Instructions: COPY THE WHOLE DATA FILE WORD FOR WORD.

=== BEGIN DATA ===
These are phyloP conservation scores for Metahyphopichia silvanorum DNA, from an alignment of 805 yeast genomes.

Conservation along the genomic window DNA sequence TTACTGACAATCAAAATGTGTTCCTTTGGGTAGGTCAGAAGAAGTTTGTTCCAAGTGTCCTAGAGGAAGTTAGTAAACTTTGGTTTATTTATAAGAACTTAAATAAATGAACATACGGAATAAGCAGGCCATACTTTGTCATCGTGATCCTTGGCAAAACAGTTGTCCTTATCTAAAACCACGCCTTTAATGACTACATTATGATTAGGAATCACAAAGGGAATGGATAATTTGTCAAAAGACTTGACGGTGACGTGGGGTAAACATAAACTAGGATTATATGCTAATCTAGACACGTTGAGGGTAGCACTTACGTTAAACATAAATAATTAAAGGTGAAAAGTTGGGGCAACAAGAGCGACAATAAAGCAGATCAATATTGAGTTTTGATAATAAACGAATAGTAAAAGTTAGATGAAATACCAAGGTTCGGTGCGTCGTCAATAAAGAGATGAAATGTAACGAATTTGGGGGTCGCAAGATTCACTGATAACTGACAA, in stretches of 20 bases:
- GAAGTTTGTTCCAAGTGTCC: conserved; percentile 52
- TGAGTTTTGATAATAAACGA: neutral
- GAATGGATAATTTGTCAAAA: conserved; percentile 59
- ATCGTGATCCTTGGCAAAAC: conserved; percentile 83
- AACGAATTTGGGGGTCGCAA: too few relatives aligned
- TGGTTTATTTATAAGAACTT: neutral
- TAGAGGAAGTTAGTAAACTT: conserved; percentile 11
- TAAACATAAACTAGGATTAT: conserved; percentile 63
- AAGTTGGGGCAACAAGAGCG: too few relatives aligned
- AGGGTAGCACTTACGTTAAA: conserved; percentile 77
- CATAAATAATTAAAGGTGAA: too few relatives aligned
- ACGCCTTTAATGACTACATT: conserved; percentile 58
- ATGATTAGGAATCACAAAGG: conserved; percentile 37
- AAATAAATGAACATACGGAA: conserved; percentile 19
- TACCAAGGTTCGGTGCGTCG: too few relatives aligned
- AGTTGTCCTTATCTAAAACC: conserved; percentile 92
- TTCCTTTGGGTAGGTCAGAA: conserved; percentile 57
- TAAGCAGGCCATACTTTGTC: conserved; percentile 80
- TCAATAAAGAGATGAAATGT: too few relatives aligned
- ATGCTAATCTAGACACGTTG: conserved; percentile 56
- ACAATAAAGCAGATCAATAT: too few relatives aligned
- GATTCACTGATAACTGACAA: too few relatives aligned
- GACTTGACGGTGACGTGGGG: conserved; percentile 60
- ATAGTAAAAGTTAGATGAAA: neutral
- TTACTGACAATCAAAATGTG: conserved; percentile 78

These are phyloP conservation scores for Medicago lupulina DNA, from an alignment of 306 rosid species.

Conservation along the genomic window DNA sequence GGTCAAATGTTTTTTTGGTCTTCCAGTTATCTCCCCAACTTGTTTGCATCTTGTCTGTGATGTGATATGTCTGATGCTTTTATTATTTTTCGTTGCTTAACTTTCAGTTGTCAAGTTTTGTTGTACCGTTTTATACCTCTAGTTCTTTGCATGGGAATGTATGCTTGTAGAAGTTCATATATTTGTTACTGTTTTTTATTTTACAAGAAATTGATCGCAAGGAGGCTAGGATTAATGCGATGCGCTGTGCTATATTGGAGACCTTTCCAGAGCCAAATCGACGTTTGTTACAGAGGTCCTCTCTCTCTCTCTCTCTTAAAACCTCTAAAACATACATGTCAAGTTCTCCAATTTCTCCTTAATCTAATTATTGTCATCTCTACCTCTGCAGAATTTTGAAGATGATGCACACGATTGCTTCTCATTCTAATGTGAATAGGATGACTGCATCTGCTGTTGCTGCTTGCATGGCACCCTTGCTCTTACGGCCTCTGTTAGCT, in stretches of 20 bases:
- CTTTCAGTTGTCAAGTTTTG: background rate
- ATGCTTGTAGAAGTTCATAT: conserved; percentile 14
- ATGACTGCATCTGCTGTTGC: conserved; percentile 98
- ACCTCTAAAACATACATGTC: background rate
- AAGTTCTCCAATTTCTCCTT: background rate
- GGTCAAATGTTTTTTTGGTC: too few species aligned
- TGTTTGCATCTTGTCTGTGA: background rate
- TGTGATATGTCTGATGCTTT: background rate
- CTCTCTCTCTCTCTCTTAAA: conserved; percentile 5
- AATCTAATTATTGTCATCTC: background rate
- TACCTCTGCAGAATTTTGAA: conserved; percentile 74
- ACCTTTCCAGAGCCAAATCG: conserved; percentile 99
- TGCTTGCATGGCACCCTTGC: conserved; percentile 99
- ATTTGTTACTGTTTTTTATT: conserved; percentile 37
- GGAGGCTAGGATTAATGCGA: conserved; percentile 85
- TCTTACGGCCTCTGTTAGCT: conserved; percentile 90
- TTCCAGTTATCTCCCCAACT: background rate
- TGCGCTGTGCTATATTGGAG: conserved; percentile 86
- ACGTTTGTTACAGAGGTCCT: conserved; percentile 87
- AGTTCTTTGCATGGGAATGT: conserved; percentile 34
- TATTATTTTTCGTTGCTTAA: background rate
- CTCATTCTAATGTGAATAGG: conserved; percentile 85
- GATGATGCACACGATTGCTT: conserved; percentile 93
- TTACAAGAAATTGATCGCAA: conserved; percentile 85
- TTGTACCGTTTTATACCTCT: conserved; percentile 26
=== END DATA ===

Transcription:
These are phyloP conservation scores for Metahyphopichia silvanorum DNA, from an alignment of 805 yeast genomes.

Conservation along the genomic window DNA sequence TTACTGACAATCAAAATGTGTTCCTTTGGGTAGGTCAGAAGAAGTTTGTTCCAAGTGTCCTAGAGGAAGTTAGTAAACTTTGGTTTATTTATAAGAACTTAAATAAATGAACATACGGAATAAGCAGGCCATACTTTGTCATCGTGATCCTTGGCAAAACAGTTGTCCTTATCTAAAACCACGCCTTTAATGACTACATTATGATTAGGAATCACAAAGGGAATGGATAATTTGTCAAAAGACTTGACGGTGACGTGGGGTAAACATAAACTAGGATTATATGCTAATCTAGACACGTTGAGGGTAGCACTTACGTTAAACATAAATAATTAAAGGTGAAAAGTTGGGGCAACAAGAGCGACAATAAAGCAGATCAATATTGAGTTTTGATAATAAACGAATAGTAAAAGTTAGATGAAATACCAAGGTTCGGTGCGTCGTCAATAAAGAGATGAAATGTAACGAATTTGGGGGTCGCAAGATTCACTGATAACTGACAA, in stretches of 20 bases:
- GAAGTTTGTTCCAAGTGTCC: conserved; percentile 52
- TGAGTTTTGATAATAAACGA: neutral
- GAATGGATAATTTGTCAAAA: conserved; percentile 59
- ATCGTGATCCTTGGCAAAAC: conserved; percentile 83
- AACGAATTTGGGGGTCGCAA: too few relatives aligned
- TGGTTTATTTATAAGAACTT: neutral
- TAGAGGAAGTTAGTAAACTT: conserved; percentile 11
- TAAACATAAACTAGGATTAT: conserved; percentile 63
- AAGTTGGGGCAACAAGAGCG: too few relatives aligned
- AGGGTAGCACTTACGTTAAA: conserved; percentile 77
- CATAAATAATTAAAGGTGAA: too few relatives aligned
- ACGCCTTTAATGACTACATT: conserved; percentile 58
- ATGATTAGGAATCACAAAGG: conserved; percentile 37
- AAATAAATGAACATACGGAA: conserved; percentile 19
- TACCAAGGTTCGGTGCGTCG: too few relatives aligned
- AGTTGTCCTTATCTAAAACC: conserved; percentile 92
- TTCCTTTGGGTAGGTCAGAA: conserved; percentile 57
- TAAGCAGGCCATACTTTGTC: conserved; percentile 80
- TCAATAAAGAGATGAAATGT: too few relatives aligned
- ATGCTAATCTAGACACGTTG: conserved; percentile 56
- ACAATAAAGCAGATCAATAT: too few relatives aligned
- GATTCACTGATAACTGACAA: too few relatives aligned
- GACTTGACGGTGACGTGGGG: conserved; percentile 60
- ATAGTAAAAGTTAGATGAAA: neutral
- TTACTGACAATCAAAATGTG: conserved; percentile 78

These are phyloP conservation scores for Medicago lupulina DNA, from an alignment of 306 rosid species.

Conservation along the genomic window DNA sequence GGTCAAATGTTTTTTTGGTCTTCCAGTTATCTCCCCAACTTGTTTGCATCTTGTCTGTGATGTGATATGTCTGATGCTTTTATTATTTTTCGTTGCTTAACTTTCAGTTGTCAAGTTTTGTTGTACCGTTTTATACCTCTAGTTCTTTGCATGGGAATGTATGCTTGTAGAAGTTCATATATTTGTTACTGTTTTTTATTTTACAAGAAATTGATCGCAAGGAGGCTAGGATTAATGCGATGCGCTGTGCTATATTGGAGACCTTTCCAGAGCCAAATCGACGTTTGTTACAGAGGTCCTCTCTCTCTCTCTCTCTTAAAACCTCTAAAACATACATGTCAAGTTCTCCAATTTCTCCTTAATCTAATTATTGTCATCTCTACCTCTGCAGAATTTTGAAGATGATGCACACGATTGCTTCTCATTCTAATGTGAATAGGATGACTGCATCTGCTGTTGCTGCTTGCATGGCACCCTTGCTCTTACGGCCTCTGTTAGCT, in stretches of 20 bases:
- CTTTCAGTTGTCAAGTTTTG: background rate
- ATGCTTGTAGAAGTTCATAT: conserved; percentile 14
- ATGACTGCATCTGCTGTTGC: conserved; percentile 98
- ACCTCTAAAACATACATGTC: background rate
- AAGTTCTCCAATTTCTCCTT: background rate
- GGTCAAATGTTTTTTTGGTC: too few species aligned
- TGTTTGCATCTTGTCTGTGA: background rate
- TGTGATATGTCTGATGCTTT: background rate
- CTCTCTCTCTCTCTCTTAAA: conserved; percentile 5
- AATCTAATTATTGTCATCTC: background rate
- TACCTCTGCAGAATTTTGAA: conserved; percentile 74
- ACCTTTCCAGAGCCAAATCG: conserved; percentile 99
- TGCTTGCATGGCACCCTTGC: conserved; percentile 99
- ATTTGTTACTGTTTTTTATT: conserved; percentile 37
- GGAGGCTAGGATTAATGCGA: conserved; percentile 85
- TCTTACGGCCTCTGTTAGCT: conserved; percentile 90
- TTCCAGTTATCTCCCCAACT: background rate
- TGCGCTGTGCTATATTGGAG: conserved; percentile 86
- ACGTTTGTTACAGAGGTCCT: conserved; percentile 87
- AGTTCTTTGCATGGGAATGT: conserved; percentile 34
- TATTATTTTTCGTTGCTTAA: background rate
- CTCATTCTAATGTGAATAGG: conserved; percentile 85
- GATGATGCACACGATTGCTT: conserved; percentile 93
- TTACAAGAAATTGATCGCAA: conserved; percentile 85
- TTGTACCGTTTTATACCTCT: conserved; percentile 26